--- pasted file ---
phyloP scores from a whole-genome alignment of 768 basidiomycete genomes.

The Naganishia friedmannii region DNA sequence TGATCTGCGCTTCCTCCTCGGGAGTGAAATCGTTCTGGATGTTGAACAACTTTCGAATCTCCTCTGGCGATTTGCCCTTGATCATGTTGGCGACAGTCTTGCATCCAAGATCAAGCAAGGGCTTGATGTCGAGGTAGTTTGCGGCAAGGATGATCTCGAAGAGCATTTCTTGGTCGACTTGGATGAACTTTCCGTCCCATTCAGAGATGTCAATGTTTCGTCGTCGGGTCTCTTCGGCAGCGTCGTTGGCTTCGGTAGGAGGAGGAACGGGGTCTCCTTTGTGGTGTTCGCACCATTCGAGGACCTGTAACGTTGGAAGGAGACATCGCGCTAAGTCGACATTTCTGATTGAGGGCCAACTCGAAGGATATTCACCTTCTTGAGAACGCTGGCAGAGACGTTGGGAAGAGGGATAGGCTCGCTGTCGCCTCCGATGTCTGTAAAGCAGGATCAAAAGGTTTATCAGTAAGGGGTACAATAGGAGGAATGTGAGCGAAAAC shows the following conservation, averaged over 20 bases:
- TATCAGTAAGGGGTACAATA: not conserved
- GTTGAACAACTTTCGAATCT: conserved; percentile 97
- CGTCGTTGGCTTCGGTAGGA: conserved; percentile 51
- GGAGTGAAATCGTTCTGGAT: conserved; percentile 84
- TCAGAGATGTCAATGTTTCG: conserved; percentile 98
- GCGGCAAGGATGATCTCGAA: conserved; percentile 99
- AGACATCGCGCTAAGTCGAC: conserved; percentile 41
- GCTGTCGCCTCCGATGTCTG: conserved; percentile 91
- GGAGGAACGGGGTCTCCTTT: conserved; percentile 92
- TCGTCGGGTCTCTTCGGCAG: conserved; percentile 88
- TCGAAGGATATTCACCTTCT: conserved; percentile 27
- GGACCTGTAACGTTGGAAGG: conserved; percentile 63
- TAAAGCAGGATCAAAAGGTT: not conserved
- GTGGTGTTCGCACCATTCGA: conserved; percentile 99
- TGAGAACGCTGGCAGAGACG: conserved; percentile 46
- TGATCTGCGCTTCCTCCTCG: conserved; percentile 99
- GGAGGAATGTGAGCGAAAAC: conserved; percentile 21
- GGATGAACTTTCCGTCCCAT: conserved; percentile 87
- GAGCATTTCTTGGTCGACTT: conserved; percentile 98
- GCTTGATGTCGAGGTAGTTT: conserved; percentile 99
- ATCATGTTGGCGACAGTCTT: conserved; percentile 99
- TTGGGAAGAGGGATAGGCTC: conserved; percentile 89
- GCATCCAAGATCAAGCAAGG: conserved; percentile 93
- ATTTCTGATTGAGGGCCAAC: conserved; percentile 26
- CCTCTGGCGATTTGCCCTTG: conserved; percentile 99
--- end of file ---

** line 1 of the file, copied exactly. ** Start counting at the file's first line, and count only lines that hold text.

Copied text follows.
phyloP scores from a whole-genome alignment of 768 basidiomycete genomes.